Facts about wholesale electricity prices and the Production Tax Credit
Wind energy provides lower-cost electricity that helps keep consumers’ rates low.
That helps explain criticism from competitors, who may have sunk costs into higher-priced sources of power. However, their claims that the wind energy production tax credit (PTC) is causing so-called “negative” prices are misguided, as this extremely rare phenomenon occurs in only 1 in 4,500 hours, would occur anyway even if there was no PTC, and actually shows the electricity market is working.
Wind energy is always going to enter the real-time electricity market as one of the lowest-cost sources of electricity.
Because wind energy has no fuel cost and extremely low variable operations and maintenance (O&M) costs, even without the PTC wind energy would enter into the market at low prices and be preferred by utility system operators who choose power based on its marginal cost (not up-front or other fixed costs). Thus, the PTC itself has very little effect on real-time electricity prices – it simply incentivizes private investment into making more of this affordable, homegrown power source.
Isolated cases in which surplus wind power exists will be addressed by long-needed upgrades to our power grid.
New transmission lines are on the way. Meanwhile, this unfounded criticism is coming from utilities that operate numerous nuclear plants, which cost far more than wind power to build and which have been subsidized – and producing surplus power -- for decades.
Long before the large-scale introduction of wind energy, nuclear generation would often exceed electricity demand at night and nuclear plant operators were unable to turn down their plants’ output. Like wind, nuclear plants also bid into the real-time market at very low costs because their fuel and variable O&M costs are very low, even though their capital costs and fixed O&M costs are sizable. Wind with the PTC, wind without the PTC, and nuclear all have a similar impact on the electricity market.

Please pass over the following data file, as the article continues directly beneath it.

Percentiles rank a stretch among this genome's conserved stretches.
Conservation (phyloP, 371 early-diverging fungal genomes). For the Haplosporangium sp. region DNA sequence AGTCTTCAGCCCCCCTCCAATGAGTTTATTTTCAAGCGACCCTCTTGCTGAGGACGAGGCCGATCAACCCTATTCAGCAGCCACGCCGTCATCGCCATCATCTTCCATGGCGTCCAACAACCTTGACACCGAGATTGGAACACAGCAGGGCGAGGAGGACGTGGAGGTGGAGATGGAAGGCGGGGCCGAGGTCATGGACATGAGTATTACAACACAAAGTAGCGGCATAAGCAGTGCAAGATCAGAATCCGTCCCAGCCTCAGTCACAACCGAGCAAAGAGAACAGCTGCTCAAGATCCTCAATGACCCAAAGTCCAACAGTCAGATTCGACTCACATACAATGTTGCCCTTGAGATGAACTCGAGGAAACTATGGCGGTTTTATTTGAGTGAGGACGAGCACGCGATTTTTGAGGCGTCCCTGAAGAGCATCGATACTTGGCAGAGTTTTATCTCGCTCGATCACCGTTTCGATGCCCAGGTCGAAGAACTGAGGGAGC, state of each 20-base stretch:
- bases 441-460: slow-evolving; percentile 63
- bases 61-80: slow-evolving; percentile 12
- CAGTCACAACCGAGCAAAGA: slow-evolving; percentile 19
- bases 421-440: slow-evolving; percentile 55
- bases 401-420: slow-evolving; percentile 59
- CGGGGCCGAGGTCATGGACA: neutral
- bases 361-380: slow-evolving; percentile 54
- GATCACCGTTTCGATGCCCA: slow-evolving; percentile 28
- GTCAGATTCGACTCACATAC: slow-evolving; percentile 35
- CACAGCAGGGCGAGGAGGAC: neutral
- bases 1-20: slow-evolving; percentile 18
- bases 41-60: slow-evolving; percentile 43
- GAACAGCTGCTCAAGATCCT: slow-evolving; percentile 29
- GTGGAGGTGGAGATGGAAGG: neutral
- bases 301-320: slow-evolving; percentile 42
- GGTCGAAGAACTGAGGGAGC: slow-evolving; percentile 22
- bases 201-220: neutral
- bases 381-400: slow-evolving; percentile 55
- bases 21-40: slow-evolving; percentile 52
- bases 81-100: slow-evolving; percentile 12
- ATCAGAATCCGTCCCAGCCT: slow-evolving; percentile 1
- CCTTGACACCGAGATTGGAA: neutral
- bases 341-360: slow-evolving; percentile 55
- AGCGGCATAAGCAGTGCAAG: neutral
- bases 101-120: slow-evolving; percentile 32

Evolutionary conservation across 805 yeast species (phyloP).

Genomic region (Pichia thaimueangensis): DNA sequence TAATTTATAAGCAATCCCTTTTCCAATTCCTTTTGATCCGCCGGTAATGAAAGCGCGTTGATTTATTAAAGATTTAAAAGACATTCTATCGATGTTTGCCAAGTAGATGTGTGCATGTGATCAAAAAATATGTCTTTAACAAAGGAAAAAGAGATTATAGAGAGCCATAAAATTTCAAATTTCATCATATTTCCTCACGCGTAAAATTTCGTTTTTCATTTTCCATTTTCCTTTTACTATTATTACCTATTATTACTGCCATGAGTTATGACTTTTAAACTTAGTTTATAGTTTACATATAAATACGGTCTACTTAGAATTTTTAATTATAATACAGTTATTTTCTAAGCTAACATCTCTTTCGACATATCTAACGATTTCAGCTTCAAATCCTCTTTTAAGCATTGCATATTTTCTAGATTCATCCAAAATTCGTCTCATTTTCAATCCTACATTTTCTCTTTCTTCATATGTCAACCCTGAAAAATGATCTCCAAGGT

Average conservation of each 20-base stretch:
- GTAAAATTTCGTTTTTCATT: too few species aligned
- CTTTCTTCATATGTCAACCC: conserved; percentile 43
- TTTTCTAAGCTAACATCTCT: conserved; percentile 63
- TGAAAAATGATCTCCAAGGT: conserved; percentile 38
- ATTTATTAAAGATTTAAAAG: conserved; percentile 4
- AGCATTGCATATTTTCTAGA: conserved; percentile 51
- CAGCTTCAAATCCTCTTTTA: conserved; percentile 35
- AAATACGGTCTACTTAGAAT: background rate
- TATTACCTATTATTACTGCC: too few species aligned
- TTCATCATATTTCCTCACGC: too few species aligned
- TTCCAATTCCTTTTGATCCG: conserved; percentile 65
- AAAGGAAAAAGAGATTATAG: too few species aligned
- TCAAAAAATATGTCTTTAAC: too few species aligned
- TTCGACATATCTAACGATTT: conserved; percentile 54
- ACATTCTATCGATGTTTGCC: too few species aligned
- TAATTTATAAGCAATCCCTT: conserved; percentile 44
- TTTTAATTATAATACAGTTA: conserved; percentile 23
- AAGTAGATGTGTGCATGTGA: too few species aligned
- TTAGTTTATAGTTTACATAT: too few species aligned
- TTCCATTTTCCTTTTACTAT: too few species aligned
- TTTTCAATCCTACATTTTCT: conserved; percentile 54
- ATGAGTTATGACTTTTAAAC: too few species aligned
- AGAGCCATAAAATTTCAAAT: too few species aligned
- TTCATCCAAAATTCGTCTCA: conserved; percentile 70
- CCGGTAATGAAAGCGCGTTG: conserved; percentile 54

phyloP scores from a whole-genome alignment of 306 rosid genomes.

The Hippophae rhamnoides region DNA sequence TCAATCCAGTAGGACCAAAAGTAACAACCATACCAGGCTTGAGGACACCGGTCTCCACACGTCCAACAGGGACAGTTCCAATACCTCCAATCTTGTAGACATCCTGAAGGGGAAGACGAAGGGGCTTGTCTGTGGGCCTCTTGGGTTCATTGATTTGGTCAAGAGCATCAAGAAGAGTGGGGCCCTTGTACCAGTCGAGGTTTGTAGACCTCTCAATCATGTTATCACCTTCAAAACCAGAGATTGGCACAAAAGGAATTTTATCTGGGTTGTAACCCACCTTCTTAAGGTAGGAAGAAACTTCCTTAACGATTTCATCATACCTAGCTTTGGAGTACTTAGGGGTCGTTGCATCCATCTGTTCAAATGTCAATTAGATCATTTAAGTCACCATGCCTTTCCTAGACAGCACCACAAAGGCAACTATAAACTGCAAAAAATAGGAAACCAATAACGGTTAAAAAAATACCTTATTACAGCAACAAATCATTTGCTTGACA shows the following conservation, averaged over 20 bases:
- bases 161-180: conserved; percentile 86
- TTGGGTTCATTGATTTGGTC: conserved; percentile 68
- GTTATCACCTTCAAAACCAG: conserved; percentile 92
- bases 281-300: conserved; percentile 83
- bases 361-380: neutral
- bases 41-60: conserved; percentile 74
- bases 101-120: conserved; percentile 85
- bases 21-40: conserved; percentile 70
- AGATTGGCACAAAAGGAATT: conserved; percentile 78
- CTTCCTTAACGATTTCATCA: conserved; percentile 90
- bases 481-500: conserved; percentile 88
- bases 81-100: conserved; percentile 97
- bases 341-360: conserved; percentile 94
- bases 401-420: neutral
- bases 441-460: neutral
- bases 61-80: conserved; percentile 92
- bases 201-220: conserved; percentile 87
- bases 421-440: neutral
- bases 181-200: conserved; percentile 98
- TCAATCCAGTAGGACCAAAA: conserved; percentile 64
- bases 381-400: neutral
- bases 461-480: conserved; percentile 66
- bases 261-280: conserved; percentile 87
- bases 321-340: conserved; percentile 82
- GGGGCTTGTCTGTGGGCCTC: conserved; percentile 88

Nuclear and fossil energy are both heavily incentivized by the federal government, including through sizeable taxpayer payments written into the permanent tax code, the omission of pollution costs from their price, and, in the case of nuclear energy, free disaster insurance provided by the taxpayer.
Fossil-fueled power plants almost always set the real-time price of electricity. Because utility system operators decrease the output of the most expensive power plants first, wind and nuclear plants are usually the last power plants to have their output turned down. As a result, these plants seldom set the market price for electricity.
One could argue those incentives distort the market by allowing nuclear and fossil and energy to bid into the electricity market at lower prices than they would without those incentives. And because fossil-fired power plants typically set the marginal price of electricity, those are the policies have by far the greatest effect on distorting power prices.
Claims that wind is somehow causing too-low electric prices are unfounded and come from competitors with higher-priced power they would like to keep selling--even though consumers are benefiting from wind’s impact on lowering electricity prices by offsetting the most expensive fossil-fired power plants and lowering electric bills.
Lower prices benefit consumers. Lower prices, however, mean less revenue for existing generators. Recent reports claiming market "distortion" are simply confirming that prices are being reduced around the country by low-cost wind energy and by additions capitalized with the help of the PTC. We are proud that wind is providing ever more affordable electricity. And that's good news for consumers.
For more on the consumer savings benefit of wind energy, see this May 2012 report from Synapse Energy Economics, which finds wind power can save Midwestern consumers between $3 billion and $9.5 billion a year by 2020.